Is it possible to make social media accessible to people with disabilities? At WeCo, social media accessibility is a part of doing business every day, so we’re happy to share what we know. If you apply common sense and good content management, you’ll be more than halfway there.
This post is one of a series we’ll be offering on how to make social media accessible. It includes the basics you can apply to all of your platforms, in seven short points.
The Basic Principles
- Understand what digital accessibility is. Read the requirements (find them in WeCo’s Free Accessibility Library) and understand how they help your users who live with disabilities (view videos of WeCo Testers demonstrating devices). It’s the only way you’ll know how to address the need.
- Provide a point of contact on your social media pages. This will give users who may be experiencing accessibility issues somewhere to turn. It’s also a great way for people who may be interested in your product to reach you. Most platform bio or intro lines make it possible to include a phone number and email address. We recommend including both to accommodate individual accessibility needs.
- Send the same posts across all of your channels. People with different disabilities find different platforms more accessible than others. Sending the same posts in all of your channels is more inclusive.
- Add a social media thread to your website. While it’s no longer fashionable to display social media threads on our websites, we’ve had clients and supporters who’ve told us how much they miss ours since we removed it. Threads on your website can be an easy way for people across disability types to get all of your posts in one place.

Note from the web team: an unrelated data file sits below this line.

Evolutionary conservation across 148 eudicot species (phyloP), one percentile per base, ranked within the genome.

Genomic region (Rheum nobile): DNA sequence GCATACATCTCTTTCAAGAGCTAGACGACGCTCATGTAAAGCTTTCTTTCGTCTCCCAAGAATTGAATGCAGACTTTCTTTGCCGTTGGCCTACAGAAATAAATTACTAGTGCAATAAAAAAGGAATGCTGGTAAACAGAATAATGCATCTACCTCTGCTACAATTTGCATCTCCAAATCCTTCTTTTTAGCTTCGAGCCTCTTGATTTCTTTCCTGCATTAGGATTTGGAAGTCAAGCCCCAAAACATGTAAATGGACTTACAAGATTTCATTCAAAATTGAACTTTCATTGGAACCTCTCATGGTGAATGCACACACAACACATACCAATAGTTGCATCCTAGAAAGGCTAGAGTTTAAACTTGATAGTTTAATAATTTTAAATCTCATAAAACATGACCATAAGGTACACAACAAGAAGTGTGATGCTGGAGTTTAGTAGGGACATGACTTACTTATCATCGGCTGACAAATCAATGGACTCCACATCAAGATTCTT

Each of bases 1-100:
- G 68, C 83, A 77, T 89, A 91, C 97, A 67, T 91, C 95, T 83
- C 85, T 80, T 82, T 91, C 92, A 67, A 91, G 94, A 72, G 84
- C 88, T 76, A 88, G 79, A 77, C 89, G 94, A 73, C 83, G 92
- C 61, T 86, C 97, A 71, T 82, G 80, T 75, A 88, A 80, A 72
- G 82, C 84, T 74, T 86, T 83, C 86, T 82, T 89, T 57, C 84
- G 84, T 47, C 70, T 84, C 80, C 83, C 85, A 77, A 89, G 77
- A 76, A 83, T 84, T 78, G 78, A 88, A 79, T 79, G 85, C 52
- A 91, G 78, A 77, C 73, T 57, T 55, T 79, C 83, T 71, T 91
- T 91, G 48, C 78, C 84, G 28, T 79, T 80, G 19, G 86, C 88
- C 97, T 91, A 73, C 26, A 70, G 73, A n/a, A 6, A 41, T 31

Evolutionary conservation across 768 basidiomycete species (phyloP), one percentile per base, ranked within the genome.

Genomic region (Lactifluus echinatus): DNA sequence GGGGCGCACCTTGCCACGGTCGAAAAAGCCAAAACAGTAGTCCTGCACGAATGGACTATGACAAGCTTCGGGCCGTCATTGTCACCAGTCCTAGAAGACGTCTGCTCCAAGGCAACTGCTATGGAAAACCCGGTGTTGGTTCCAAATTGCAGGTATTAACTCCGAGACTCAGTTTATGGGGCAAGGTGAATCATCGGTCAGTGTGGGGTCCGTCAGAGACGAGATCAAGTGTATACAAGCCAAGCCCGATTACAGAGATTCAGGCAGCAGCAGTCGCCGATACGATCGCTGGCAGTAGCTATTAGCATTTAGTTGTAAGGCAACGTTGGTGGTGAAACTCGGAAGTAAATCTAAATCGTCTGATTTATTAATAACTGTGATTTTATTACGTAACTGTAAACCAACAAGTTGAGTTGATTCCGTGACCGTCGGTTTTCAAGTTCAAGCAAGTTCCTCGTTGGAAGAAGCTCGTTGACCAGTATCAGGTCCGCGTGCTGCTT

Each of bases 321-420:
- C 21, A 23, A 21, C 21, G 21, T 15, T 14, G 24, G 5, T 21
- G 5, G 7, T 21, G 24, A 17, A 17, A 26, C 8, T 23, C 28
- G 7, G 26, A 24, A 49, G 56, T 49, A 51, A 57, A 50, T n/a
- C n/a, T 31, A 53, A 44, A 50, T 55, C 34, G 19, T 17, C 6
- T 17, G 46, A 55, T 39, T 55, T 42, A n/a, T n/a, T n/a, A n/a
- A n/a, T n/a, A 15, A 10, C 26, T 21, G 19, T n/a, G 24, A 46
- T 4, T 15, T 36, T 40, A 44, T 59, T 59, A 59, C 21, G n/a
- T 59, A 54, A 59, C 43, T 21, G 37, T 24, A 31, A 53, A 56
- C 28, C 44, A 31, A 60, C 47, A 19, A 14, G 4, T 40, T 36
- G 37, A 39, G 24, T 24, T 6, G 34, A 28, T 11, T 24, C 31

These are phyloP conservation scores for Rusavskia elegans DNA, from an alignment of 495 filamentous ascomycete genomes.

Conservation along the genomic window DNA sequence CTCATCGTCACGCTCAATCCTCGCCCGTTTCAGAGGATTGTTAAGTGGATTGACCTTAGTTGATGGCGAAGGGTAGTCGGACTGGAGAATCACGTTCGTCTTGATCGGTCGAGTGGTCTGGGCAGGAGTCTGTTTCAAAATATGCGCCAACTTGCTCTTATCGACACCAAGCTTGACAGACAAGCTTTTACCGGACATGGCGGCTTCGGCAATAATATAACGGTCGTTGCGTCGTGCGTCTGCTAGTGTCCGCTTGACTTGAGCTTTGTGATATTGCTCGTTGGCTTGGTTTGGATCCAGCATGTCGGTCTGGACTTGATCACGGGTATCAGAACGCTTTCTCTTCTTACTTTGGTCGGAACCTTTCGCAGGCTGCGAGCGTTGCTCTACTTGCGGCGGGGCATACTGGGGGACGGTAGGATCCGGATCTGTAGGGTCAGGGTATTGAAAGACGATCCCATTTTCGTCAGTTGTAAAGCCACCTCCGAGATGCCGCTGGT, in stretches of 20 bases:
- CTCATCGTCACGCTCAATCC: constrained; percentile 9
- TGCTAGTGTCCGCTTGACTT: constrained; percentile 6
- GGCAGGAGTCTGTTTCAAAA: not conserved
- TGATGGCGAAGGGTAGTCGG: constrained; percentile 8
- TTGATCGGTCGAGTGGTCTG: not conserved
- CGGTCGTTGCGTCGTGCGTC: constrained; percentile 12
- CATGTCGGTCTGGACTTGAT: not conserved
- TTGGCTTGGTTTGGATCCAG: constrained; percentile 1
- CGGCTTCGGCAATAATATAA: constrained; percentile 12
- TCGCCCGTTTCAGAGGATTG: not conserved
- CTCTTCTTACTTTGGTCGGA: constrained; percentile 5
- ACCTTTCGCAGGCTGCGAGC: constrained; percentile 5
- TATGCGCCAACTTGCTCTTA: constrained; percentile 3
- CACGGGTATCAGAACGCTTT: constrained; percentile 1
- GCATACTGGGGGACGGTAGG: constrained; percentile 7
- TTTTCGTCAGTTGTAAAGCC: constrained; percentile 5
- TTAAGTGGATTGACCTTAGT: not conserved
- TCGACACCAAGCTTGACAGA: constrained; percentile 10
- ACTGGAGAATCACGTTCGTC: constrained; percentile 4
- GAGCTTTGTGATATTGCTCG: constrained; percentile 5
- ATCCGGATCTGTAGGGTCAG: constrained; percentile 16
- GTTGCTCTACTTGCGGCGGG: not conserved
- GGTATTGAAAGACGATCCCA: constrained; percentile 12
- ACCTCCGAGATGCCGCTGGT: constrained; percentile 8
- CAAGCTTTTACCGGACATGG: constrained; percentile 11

- Provide email digests of your posts. We find that many of our staff and testers, particularly those who are non-visual users, read social media digests exclusively. Many of my older friends, who do not identify as living with a disability, do this, too. As someone living with a cognitive disability myself, I find that digests can be less overwhelming.
- Put links to your platforms on your website. OK, this one might too basic, but it’s good to know that those links do help people find you. Make certain those links are properly labeled, so that they can be identified by assistive technology.
- If you can’t vouch for the accessibility of a third-party link, admit it. We understand how inaccessible most of the web world is. We also understand that it’s not possible for everyone to promote content that is 100% accessible. A simple, “This website may not be accessible” in parenthesis next to the link is good. People appreciate knowing if you don’t know.
Further reading from WeCo’s Accessibility Blog about digital and social media accessibility:
Using Mobile Devices for Social Media Management as a Blind Person
Other WeCo Resources
Want to learn more about accessibility?
WeCo’s Accessibility Blog gives you “bite size” education on digital accessibility that can be applied to inclusion employment.
Our Workshops and Webinars are also a great place to learn more about digital accessibility and inclusion for your organization.
Come visit our community on LinkedIn: Disability Employment Connection (DEC)!